Datasets were combined using Seurat’s integration pipeline (Stuart et al 2019), considering 9,000 variable genes. To examine the correspondence between duplicates, exploratory clustering was done in the combined datasets (Supplemental Fig. 4A & B). Intermixing of data points from different samples was inspected both visually, and by plotting the distribution against one another (Supplemental Fig. 4A & B). For the two full spinal duplicates, one cluster of cells exhibited a strong bias towards a single replicate, with over 90% of the cells sourcing from a single replicate (Supplemental Fig. 4A). These cells were not included in the combined dataset for downstream analysis to control for technical and biological variability. The FACS sorted duplicates had no obvious outliners (Supplemental Fig. 4B).
The combined motor neuron dataset was generated by integrating Mns extracted from the full spinal dataset and the FACS sorted dataset, based on expression of canonical Mn markers (Fig. 5A & B). While the relative populations of SMns did vary between the two sample sources, there was no Mn subtypes that could not be identified independently in both methods of Mn isolation (Supplemental Fig. 5A). Differential expression analysis performed independently with either Mn source yielded highly reproducible sets of the DEGs (Supplemental Fig. 5B), further validating the results from the combined dataset.
Annotation of cell clusters
Specific cell types in the neuronal subset of the spinal data were annotated on the basis of significantly differentially expressed genes. Exploratory clustering analysis was first conducted to filter out cells not of spinal cord origin. One small cluster in the whole spine dataset (0.6% of cells), expresses tph2/ucn3l/slc18a2 at high level compared to all the rest of the clusters (Supplemental Fig. 6), marker genes for serotonergic raphe nucleus in the hindbrain (Oikonomou et al 2019, Bradford et al 2022). They reflected a trace amount of hind brain tissue during spinal cord dissection, and were removed from the analysis. Contaminating muscle cells were also removed based on expression of my1pfa/tnnt3b/actc1b myosin/troponin/actin genes (Supplemental Fig. 6). Overall, these contaminants accounted for ~2.1% of the total cell population isolated from the spinal cord. No cells in the FACS sorted data set were identified as originating from contamination from outside the spinal cord.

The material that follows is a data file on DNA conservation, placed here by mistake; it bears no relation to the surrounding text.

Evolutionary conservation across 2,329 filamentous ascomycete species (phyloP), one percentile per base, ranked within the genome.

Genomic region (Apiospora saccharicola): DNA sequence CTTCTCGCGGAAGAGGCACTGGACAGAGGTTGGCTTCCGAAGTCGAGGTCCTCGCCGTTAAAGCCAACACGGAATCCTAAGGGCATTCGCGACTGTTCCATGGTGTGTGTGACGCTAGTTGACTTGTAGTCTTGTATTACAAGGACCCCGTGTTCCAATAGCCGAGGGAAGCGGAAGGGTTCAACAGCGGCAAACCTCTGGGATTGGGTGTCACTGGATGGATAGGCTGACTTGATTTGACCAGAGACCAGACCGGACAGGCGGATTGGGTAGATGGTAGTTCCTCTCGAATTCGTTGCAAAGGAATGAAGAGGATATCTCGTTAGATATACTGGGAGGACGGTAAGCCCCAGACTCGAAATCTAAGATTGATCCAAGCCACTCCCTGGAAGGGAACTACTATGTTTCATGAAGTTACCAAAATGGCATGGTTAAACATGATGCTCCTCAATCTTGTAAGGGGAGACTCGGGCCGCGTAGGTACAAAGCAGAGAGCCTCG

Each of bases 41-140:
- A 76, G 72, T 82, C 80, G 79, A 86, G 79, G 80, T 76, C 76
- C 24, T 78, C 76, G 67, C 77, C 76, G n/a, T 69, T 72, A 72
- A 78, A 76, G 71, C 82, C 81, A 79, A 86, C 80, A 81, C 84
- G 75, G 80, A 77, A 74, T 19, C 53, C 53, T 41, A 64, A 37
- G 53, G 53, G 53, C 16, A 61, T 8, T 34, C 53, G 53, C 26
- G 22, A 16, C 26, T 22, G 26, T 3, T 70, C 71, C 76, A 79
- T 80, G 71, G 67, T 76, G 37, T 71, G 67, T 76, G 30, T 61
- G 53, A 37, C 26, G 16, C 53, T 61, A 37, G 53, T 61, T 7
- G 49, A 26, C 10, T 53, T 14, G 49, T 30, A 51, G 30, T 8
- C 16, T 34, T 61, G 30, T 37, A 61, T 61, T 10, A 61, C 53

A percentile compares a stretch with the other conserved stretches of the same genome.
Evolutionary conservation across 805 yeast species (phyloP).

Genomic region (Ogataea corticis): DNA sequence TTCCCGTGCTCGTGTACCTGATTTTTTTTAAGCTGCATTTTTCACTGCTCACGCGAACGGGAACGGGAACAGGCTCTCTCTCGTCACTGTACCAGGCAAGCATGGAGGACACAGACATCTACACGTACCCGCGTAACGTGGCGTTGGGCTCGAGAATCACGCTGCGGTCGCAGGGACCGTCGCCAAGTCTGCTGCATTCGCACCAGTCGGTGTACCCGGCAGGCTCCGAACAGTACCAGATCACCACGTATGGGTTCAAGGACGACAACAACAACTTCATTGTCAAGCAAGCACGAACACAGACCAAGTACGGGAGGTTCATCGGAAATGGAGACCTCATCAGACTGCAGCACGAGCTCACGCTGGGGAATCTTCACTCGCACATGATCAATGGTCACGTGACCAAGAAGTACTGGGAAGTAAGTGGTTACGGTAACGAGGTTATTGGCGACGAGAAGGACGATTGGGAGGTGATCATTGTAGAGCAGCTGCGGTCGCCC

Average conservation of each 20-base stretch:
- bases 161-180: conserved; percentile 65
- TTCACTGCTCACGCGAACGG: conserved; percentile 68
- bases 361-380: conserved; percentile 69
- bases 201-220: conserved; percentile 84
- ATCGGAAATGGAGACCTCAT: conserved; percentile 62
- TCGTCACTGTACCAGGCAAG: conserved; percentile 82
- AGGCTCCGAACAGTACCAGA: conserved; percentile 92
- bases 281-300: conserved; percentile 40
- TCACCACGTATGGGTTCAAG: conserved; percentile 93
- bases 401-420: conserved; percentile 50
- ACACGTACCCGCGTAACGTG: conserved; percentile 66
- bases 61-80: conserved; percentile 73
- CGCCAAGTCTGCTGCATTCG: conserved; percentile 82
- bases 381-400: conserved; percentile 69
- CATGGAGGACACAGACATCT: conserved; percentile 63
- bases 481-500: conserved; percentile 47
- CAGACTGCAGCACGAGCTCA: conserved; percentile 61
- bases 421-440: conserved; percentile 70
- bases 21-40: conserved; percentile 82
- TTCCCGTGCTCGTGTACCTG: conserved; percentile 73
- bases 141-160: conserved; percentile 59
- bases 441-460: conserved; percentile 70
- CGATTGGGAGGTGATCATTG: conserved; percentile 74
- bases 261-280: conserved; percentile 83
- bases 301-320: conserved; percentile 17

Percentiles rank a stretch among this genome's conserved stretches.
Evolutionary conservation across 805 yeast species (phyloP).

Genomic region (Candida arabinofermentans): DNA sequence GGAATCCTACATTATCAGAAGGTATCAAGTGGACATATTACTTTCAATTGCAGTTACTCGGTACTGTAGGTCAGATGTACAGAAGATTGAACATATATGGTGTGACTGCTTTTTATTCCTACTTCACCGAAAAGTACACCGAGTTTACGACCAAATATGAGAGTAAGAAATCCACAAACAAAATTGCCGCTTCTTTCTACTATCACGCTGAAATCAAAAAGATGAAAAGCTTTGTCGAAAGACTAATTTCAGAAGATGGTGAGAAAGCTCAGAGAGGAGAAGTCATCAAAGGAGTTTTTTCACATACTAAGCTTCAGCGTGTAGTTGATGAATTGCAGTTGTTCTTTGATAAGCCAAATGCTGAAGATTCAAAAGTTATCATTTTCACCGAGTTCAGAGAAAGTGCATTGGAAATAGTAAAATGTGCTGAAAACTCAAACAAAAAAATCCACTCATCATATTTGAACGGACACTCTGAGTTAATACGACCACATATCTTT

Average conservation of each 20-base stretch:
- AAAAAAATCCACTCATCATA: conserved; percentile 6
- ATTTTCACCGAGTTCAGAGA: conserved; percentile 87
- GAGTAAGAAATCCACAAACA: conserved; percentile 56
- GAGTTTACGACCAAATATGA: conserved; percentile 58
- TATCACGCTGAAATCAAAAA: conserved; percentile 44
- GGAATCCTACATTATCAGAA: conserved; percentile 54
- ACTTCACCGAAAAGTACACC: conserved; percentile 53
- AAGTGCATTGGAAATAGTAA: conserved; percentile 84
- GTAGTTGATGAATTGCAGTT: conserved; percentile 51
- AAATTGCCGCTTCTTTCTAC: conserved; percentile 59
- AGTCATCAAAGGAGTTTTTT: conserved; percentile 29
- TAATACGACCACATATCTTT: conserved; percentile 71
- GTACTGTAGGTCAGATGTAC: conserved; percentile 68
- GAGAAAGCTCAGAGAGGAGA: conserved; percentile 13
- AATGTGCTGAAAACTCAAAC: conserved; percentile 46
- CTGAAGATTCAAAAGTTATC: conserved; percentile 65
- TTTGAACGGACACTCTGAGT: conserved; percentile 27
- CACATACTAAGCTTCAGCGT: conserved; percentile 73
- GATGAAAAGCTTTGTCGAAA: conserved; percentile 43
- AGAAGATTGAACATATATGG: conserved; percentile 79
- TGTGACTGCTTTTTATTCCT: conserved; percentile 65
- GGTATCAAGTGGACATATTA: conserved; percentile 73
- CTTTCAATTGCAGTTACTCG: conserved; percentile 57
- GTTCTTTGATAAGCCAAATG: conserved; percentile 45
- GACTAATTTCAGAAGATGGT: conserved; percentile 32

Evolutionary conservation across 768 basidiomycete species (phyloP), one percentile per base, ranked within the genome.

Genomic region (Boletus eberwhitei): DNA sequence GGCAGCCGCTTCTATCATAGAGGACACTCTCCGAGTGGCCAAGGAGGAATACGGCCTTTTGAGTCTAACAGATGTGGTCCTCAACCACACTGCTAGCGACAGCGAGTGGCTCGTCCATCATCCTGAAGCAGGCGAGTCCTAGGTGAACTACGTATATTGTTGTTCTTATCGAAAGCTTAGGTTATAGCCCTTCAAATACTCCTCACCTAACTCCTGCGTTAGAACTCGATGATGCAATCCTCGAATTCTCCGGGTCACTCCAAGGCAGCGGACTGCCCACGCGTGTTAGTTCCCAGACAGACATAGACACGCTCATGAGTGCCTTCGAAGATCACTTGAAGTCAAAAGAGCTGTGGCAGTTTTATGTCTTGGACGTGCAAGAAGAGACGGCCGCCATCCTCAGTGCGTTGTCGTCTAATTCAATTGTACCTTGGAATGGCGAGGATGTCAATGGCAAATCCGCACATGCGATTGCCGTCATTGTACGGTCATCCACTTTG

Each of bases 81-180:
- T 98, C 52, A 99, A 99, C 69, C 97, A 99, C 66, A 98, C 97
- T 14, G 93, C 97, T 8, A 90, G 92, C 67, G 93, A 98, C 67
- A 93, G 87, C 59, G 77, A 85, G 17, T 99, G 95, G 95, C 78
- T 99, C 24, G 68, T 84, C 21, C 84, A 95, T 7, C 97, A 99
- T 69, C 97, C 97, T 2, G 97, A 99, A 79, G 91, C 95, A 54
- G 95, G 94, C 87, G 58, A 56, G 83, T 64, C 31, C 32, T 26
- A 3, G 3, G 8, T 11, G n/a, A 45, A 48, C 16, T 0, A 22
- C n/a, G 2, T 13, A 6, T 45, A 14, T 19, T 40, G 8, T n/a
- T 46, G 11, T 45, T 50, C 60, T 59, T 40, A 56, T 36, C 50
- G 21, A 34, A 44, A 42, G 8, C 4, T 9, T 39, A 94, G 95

Data analysis and statistical tests
Differential gene expression was calculated using a Wilcoxon rank sum test implemented with the FindMarkers or FindAllMarkers functions in Seurat. Genes were considered to be enriched in a cluster if they had a log2 fold change > 0.38 (corresponding to > 30% enrichment in expression level), expression in at least 30% of cells in one of the groups being compared, and a Bonferroni adjusted p value of < 10-5. A more conservative adjusted p value of < 10-10 was used for comparison between PMns and SMns.
Gene ontology analysis
DEGs comparing PMns and SMns were used to generate lists of gene ontology (GO) terms enriched in the PMns using the EnrichR package in the aspect of “biological processes” (Chen et al 2013, Kuleshov et al 2016, Xie et al 2021). GO terms were considered significantly enriched with adjusted p value <0.05.
Raw fastq files and unprocessed aligned data can be accessed for free through the Gene Expression Omnibus (accession number GSE232801). All code used in data processing and figure creation has been deposited, and is freely available on github (https://github.com/JimmyKelly-bio/Single-cell-RNA-seq-analysis-of-spinal-locomotor-circuitry-in-larval-zebrafish).
The authors thank Drs. Apiar Saunders and Alex Nechiporuk for advice with the scRNAseq analysis, Massive Parallel Sequencing Shared Resource at OHSU, for single cell capture, cDNA synthesis and library preparation and sequencing, and Flow Cytometry Shared Resource at OHSU for FACS sorting. Kara Grist provided expert zebrafish husbandry. This research was funded through a grant from the NIH (NS105664) to P.B.
Supplemental Table 1. DEGs in spinal neuron clusters.
Supplemental Table 2. DEGs in PMns versus SMns.
Supplemental Table 3. Changes to the Lawson v4.3.2 reference genome.